Visually Impaired Get Audio Emergency Alerts

     WASHINGTON (CN) – Three beeps will precede emergency messages shown on TV screens and the like, alerting those who cannot see it to switch to an audio channel and listen, the FCC announced.
     The Federal Communications Commission Thursday announced it had adopted a rule that would allow people with visual impairments to access emergency messages through a second audio stream on tablets, laptops and smartphones.
     In 2010, Congress passed the Twenty-First Century Communications and Video Accessibility Act (CVAA), which aims to ensure that people with disabilities have access to new technologies.
     Among other things, the law requires companies that display emergency information on a screen to provide a secondary audio programming channel for people who are blind or have visual impairments.
     The new FCC rule implements CVAA provisions that require technology allowing quick access to emergency information, without using vision.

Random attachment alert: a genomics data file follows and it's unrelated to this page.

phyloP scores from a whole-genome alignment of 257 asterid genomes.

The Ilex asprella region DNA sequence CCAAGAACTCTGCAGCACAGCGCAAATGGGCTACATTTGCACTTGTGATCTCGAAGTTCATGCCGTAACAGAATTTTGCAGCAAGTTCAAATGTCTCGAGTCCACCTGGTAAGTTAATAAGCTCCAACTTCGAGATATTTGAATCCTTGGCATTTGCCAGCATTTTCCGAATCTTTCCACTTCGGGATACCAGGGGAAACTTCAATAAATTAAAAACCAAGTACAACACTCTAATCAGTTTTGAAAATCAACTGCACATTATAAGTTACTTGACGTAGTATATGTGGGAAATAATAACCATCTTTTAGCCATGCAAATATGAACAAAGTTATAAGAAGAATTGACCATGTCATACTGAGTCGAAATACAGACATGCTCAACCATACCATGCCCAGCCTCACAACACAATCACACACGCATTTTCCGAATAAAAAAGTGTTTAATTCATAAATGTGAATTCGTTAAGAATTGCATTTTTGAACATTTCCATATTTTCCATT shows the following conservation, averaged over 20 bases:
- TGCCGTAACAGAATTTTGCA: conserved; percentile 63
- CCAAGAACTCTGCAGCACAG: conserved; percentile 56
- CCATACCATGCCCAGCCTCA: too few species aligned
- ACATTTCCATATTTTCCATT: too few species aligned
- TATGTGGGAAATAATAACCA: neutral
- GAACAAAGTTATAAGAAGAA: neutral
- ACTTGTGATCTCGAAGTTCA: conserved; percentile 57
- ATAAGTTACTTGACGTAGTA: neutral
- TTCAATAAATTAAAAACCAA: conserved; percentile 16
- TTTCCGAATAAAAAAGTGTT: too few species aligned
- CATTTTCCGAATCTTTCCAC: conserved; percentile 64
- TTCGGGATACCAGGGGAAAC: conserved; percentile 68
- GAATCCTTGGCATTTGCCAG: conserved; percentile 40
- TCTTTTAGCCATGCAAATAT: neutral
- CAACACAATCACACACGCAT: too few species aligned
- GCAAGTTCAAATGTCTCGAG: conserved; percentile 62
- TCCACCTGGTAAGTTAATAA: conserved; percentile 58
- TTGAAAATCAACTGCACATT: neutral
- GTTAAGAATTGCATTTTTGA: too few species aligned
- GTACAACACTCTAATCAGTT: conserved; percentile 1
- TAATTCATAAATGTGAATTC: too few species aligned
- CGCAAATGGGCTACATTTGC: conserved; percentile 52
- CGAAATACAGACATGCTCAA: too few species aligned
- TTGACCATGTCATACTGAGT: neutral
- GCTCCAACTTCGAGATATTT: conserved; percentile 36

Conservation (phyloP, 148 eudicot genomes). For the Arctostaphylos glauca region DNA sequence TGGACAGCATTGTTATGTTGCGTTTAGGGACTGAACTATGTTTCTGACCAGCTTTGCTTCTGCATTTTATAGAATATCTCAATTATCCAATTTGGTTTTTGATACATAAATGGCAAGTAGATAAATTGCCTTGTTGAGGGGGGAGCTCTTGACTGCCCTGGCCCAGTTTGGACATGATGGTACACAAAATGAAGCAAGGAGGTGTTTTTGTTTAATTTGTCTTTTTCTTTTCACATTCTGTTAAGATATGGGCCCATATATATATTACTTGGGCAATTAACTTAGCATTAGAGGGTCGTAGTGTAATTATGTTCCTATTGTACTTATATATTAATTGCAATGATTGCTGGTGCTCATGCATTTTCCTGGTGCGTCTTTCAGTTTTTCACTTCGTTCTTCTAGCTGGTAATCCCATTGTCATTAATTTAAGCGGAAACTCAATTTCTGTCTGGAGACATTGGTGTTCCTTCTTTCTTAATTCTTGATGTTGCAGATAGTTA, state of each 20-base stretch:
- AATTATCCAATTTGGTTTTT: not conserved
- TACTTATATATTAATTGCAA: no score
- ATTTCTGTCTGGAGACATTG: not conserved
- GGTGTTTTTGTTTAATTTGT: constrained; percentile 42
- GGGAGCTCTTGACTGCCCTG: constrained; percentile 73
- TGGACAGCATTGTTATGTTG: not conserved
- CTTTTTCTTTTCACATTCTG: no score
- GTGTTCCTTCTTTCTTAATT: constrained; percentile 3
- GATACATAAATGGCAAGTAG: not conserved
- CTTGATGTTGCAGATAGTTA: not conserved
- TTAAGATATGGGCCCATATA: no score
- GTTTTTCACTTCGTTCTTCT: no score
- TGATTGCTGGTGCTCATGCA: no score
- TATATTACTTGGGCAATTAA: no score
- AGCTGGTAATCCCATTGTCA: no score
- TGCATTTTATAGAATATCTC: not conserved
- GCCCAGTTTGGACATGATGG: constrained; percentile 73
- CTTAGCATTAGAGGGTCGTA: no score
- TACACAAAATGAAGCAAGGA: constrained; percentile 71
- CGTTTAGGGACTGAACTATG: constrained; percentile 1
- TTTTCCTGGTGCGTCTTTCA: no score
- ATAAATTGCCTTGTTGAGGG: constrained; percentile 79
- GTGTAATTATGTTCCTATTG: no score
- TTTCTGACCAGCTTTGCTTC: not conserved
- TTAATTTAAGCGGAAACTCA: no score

When a screen on a tablet, smartphone, laptop, television or other device shows an emergency message, it will be preceded by three tones, and the message can be heard by switching to a second channel.
     The rule also requires equipment such as set-top boxes to have an easy-to-use device to switch to the secondary audio stream in the event of an emergency.
     In a statement, FCC Chairman Tom Wheeler stressed the importance of access to emergency information, such as in instances of natural disasters, without the use of vision.
     Wheeler referenced a blind woman in Pittsfield, Mass. whose roof was blown off during Hurricane Irene because she couldn’t see the emergency messages on her TV screen.
     The FCC is seeking comments on other issues related to the rule, including how it should prioritize emergency messages, and if school closing schedules should continue to be available on the secondary streams.
     This week the FCC also voted to make its pilot program “iCanConnect” permanent. That program provides people with hearing and visual impairments with equipment to access the internet and other technologies.
     The program, which was started in 2012, was set to expire in June, but the commission voted to permanently extend it due to its successes.

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